communists, who by now numbered in the tens of thousands across China. Ignoring the orders of the Wuhan-based KMT government, he marched on Shanghai, a city controlled by communist militias. Although the communists welcomed Chiang's arrival, he turned on them, massacring 5000 with the aid of the Green Gang.  Chiang's army then marched on Wuhan, but was prevented from taking the city by communist General Ye Ting and his troops.  Chiang's allies also attacked communists; in Peking, 19 leading communists were killed by Zhang Zuolin, while in Changsha, Ho Chien's forces machine gunned hundreds of peasant militiamen.  That May, tens of thousands of communists and their sympathisers were killed by nationalists, with the CPC losing approximately 15,000 of its 25,000 members.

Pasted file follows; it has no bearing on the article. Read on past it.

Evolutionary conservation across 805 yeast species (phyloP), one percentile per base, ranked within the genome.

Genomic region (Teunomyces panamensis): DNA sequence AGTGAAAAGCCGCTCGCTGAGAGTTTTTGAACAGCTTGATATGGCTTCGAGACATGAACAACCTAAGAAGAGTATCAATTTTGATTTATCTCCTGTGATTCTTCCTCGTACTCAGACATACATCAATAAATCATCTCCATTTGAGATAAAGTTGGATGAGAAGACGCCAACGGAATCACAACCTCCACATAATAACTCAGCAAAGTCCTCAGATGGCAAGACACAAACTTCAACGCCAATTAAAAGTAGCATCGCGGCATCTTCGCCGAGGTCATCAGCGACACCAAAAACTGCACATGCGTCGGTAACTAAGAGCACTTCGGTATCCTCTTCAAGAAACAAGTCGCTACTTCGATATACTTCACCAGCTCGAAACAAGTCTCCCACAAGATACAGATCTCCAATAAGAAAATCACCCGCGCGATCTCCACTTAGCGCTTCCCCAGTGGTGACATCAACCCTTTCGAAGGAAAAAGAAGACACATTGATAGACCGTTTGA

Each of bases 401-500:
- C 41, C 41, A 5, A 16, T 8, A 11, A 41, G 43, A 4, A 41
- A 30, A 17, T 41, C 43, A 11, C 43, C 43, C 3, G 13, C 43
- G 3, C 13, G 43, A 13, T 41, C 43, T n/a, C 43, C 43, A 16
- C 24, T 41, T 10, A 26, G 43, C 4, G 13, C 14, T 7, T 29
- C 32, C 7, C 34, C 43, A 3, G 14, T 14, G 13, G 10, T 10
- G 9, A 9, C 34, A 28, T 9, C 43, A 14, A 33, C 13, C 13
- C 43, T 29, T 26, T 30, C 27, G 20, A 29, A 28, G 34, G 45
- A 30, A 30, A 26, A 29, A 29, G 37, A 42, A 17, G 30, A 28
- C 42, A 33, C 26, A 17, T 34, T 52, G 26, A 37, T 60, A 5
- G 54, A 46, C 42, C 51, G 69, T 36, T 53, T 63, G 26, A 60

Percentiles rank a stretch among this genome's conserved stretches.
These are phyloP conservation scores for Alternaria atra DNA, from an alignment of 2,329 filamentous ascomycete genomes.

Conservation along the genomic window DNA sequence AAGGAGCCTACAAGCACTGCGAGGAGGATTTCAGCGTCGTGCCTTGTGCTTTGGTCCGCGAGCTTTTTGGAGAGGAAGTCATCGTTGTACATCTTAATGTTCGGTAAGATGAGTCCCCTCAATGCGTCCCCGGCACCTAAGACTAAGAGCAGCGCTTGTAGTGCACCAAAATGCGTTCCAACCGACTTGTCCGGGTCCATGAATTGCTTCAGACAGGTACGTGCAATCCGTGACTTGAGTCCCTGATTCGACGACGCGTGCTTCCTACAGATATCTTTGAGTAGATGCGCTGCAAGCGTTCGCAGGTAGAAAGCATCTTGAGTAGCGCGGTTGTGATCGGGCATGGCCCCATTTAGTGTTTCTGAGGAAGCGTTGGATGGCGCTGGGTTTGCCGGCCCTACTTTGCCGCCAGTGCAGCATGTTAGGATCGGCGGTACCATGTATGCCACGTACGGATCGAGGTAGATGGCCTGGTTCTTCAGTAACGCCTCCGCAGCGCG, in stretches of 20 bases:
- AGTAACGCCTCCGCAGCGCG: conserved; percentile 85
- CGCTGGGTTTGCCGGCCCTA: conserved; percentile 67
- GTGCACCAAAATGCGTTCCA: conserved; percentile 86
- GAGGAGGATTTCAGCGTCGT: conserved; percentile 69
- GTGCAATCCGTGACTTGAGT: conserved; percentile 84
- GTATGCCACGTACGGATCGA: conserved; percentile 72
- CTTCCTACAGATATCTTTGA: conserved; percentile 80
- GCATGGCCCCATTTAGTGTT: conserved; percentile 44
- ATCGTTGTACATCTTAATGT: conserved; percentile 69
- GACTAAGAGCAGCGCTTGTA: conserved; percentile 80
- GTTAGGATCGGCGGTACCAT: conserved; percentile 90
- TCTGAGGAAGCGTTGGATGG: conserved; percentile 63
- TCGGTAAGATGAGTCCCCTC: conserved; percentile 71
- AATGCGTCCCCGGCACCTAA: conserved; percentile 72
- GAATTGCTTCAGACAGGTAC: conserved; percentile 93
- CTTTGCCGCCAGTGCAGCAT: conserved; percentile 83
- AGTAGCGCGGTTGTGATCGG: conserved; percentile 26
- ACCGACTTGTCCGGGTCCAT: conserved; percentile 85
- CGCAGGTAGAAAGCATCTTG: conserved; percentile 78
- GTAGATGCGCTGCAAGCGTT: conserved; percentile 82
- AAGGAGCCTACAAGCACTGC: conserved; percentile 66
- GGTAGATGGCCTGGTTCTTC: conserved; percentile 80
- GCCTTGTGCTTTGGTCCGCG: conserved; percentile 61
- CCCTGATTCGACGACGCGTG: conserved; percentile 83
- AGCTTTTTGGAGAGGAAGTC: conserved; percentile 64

The CPC continued supporting the Wuhan KMT government, a position Mao initially supported,  but he had changed his mind by the time of the CPC's Fifth Congress, deciding to stake all hope on the peasant militia.  The question was rendered moot when the Wuhan government expelled all communists from the KMT on 15 July.  The CMT founded the Workers' and Peasants' Red Army of China, better known as the "Red Army", to battle Chiang. A battalion led by General Zhu De was ordered to take the city of Nanchang on 1 August 1927 in what became known as the Nanchang Uprising; initially successful, they were forced into retreat after five days, marching south to Swatow, and from there being driven into the wilderness of Fujian.  Appointed commander-in-chief of the Red Army, Mao led four regiments against Changsha in the Autumn Harvest Uprising, hoping to spark peasant uprisings across Hunan. On the eve of the attack, Mao composed a poem — the earliest of his to survive — titled "Changsha". His plan was to attack the KMT-held city from three directions on 9 September, but the Fourth Regiment deserted to the KMT cause, attacking the Third Regiment. Mao's army made it to...
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